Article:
Population based study of 152 732 Finnish children <16 years old, data from hospital records and a database of the intellectually disabledCohort study (level 2b)187 had a DSM-IV diagnosis of autistic disorder (including classic autism and other PDD)4 fragile X, ie prevalence rate of fragile X in children with autistic disorder was 2.1%Universal screening for fragile X in this population Used a broader definition of autism


The incidence of autism in the general population is 6–10/10 000 in developing countries depending on the diagnostic criteria used (Baird). Diagnosable causes of autism currently account for 10% of all cases, with the other 90% being referred to as "idiopathic" autism. Autism is usually diagnosed between 2 and 5 years of age and the recurrence risk in affected families is in the region of 2–8% (Muhle).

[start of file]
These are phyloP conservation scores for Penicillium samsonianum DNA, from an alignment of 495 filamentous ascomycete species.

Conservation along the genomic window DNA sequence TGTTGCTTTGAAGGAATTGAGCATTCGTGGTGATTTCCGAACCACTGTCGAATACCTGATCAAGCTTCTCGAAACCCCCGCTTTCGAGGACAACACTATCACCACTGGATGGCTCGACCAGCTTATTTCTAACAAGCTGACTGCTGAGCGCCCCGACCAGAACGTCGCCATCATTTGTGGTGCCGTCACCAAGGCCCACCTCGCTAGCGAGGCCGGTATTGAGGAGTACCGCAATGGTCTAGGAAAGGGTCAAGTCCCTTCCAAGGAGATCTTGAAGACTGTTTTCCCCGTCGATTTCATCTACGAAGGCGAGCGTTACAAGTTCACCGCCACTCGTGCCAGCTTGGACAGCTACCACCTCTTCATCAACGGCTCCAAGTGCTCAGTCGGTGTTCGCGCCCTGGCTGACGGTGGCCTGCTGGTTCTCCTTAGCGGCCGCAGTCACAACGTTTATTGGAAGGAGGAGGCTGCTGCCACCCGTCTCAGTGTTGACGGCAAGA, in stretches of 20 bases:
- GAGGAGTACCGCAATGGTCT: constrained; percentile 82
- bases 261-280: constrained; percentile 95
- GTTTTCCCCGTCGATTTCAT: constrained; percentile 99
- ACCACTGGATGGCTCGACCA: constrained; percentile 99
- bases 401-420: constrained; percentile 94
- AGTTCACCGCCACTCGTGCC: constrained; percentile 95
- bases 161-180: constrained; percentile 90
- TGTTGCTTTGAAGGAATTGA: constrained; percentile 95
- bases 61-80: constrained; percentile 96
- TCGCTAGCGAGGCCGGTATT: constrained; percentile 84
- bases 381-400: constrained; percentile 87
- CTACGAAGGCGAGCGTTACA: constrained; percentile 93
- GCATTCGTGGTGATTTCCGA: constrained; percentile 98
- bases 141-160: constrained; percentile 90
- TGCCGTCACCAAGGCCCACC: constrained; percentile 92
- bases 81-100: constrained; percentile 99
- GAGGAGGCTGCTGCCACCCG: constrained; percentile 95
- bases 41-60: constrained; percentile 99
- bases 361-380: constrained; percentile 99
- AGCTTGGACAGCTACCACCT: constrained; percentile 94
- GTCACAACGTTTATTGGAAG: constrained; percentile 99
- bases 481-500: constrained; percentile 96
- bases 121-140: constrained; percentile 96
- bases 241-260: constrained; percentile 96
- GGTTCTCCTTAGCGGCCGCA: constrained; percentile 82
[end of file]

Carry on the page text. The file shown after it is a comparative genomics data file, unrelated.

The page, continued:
Fragile X syndrome is inherited as an X-linked condition. The prevalence of fragile X in the general population is 1 in 2000 in males and 1 in 4000 in females (Song). It consists of a triad of features of unusual facial appearance, macro-orchidism in adulthood and cognitive impairment of variable severity. These features may not manifest until the teenage years. The genetic basis for the syndrome is an unstable mutation due to an expansion of a CGG triplet-stretch in the FMR1 (fragile X mental retardation protein) gene located on the X chromosome. About 30% of affected individuals have an autistic spectrum disorder (Hatton, Cohen).

One of the main diagnostic problems with fragile X syndrome is that the typical clinical gestalt may not become apparent until the child is older (Fisch, Feinstein). Therefore, genetic counselling, one of the main benefits of early syndrome diagnosis, may not be offered in time to parents before they conceive another child (FitzPatrick).